Report finds investments in education like Amendment 66 best way to boost workforce and state’s economy

August 23, 2013
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Investing in education – the goal of Amendment 66 on November’s ballot – is the surest way to boost Colorado’s economy, according to the findings of a nationwide report released today.

The report, A Well-Educated Workforce is Key to State Prosperity, shows a strong link between states’ educational attainment and workers’ pay and productivity. The report measures those factors in all 50 states and the District of Columbia.

Link to report: http://www.epi.org/publication/states-education-productivity-growth-foundations/

The report was written by Noah Berger, president of the Massachusetts Budget and Policy Center, and Peter Fisher, research director at the Iowa Policy Project. Both groups are members of the Economic Analysis and Research Network, as are the Bell Policy Center, the Colorado Fiscal Institute and the Colorado Center on Law and Policy.

“This report is very timely and completely supports what Colorado is trying to do with Amendment 66,” said Michelle Webster, manager of budget and policy analysis with the Colorado Center on Law and Policy. “It shows that fostering and creating an educated workforce is the best magnet for economic development. Investing in education – such as preschool and kindergarten – pays dividends for years to come.”

 The report notes that many states, in the wake of the Great Recession, have taken the opposite approach, promoting tax cuts and attempting to lure companies from other states. That approach drains resources from the most important, proven path to increasing productivity: investments in education,” according to the report.

 The report makes key points relevant to Coloradans:

  • Better education leads to higher wages and a stronger economy: The best way to measure whether an economy is working is to look at whether incomes are increasing. Increases in education lead to better productivity that is associated with higher wages. 

“This report connects the dots between quality education and higher wages and shows that a well-paid, educated workforce produces an economy that will be attractive to business and promote prosperity. It dispels the notion that tax rates determine economic growth. The report makes it clear that what really matters is investing in schools.” said Carol Hedges, executive director of the Colorado Fiscal Institute.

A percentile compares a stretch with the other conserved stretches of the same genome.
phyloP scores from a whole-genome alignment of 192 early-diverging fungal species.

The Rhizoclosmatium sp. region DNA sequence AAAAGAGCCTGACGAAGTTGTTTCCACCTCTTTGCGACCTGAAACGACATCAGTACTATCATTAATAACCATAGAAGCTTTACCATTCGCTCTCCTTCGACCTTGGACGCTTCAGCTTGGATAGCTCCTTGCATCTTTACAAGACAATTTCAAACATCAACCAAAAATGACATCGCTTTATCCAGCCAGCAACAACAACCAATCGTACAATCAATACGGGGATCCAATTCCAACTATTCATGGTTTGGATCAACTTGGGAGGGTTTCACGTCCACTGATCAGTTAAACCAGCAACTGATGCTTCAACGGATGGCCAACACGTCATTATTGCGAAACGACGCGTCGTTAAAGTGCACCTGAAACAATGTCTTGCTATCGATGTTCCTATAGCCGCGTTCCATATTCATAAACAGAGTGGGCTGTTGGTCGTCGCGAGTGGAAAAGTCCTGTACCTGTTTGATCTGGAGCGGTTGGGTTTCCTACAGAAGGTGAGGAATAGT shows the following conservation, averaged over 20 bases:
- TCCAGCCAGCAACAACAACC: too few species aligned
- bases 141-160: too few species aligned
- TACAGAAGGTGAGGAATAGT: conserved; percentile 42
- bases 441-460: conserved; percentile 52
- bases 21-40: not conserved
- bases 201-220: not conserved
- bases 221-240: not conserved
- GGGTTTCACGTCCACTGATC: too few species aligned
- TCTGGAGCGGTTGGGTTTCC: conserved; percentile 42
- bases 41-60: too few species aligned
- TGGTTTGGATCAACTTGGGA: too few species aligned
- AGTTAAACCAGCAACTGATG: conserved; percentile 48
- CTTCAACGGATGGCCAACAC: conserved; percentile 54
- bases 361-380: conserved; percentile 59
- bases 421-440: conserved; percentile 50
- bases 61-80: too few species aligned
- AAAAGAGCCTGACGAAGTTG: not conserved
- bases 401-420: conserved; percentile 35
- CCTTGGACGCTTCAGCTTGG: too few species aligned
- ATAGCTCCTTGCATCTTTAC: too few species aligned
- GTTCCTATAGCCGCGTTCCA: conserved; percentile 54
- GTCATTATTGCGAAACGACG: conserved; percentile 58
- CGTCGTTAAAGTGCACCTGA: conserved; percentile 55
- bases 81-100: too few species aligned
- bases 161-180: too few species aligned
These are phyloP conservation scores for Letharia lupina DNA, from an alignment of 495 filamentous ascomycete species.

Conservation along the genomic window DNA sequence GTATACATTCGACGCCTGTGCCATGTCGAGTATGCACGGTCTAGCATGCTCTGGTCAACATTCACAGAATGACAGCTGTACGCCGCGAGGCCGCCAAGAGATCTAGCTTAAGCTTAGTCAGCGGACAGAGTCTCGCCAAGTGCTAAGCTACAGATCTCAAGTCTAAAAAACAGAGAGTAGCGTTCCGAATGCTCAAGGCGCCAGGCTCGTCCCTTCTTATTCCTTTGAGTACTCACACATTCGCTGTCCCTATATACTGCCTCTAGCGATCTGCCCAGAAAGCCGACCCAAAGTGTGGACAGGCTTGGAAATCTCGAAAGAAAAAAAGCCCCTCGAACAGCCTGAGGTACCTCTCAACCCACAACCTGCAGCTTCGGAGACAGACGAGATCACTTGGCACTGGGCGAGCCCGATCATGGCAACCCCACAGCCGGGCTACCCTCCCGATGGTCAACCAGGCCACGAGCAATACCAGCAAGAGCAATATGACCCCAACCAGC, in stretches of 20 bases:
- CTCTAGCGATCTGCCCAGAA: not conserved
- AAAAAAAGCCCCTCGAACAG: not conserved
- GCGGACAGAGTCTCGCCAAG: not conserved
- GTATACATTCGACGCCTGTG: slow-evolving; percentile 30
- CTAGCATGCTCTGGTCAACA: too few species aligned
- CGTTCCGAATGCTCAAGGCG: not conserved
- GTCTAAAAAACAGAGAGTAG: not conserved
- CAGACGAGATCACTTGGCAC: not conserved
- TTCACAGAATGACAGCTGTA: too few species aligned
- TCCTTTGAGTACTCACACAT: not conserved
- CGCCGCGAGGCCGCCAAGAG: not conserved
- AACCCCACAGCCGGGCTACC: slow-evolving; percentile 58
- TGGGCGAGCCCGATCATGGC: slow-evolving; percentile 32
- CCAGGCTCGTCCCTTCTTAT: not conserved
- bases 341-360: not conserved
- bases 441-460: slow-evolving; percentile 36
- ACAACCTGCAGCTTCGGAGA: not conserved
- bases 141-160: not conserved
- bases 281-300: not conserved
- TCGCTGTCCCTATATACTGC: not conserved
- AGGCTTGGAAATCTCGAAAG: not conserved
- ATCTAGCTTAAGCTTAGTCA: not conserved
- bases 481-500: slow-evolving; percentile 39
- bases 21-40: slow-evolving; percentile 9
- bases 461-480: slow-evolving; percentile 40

•  Investing in education is more important than ever: There is a stronger connection than ever between economic growth and an educated workforce. It’s not like previous generations, when a high school education was enough to secure a good job and middle-class lifestyle.

“Today the level of education in a state is more directly connected to wages that any time in the last 30 years. It has become clear that the states with the most well-educated populations are seeing the highest wages,” said Rich Jones, director of policy and research at the Bell Policy Center.

Jones cited these figures from the report: In 1979, 23.2 percent of Coloradans had a bachelor’s degree or higher – tops in the nation. That year we were also among the top 10 states in median hourly wages. In 2012, we were fifth-highest in educational attainment, with 39.2 percent of our population holding a bachelor’s degree or higher. Again, we were in the top 10 in median hourly wages.

 The Colorado experience clearly shows that having a highly educated workforce translates into higher median wages for our workers. It also shows that for Colorado to remain among the best-educated workforces with the highest median wages, we need to ensure that more Coloradans attend and complete their post-secondary education.

  •  Education is an investment in Colorado’s future: Investing in education is a key component in creating a future that is economically sustainable.

“Education is a vital investment in building a strong economy and healthy communities. We know that higher education is linked to improved health outcomes and a lower likelihood of living in poverty, which benefits the entire community and future generations,” said Webster of the Colorado Center on Law and Policy.

Gov. John Hickenlooper, at last week’s kickoff of Colorado Commits to Kids, the campaign behind Amendment 66, said much the same thing. He said business leaders he encounters ask many questions about Colorado, but they always return to the same bottom line: the quality of schools and the skills and knowledge of the workforce.

Amendment 66 will carefully invest $950 million in all of our schools, from the Western Slope to the mountains to the plains, and it will also allow us to launch innovative and overdue reforms that the legislature has enacted but not been able to pay for. This money will help in objective, measurable ways, such as getting the best teachers into the classroom, improving literacy in early grades, lowering class sizes and assessing school accountability.

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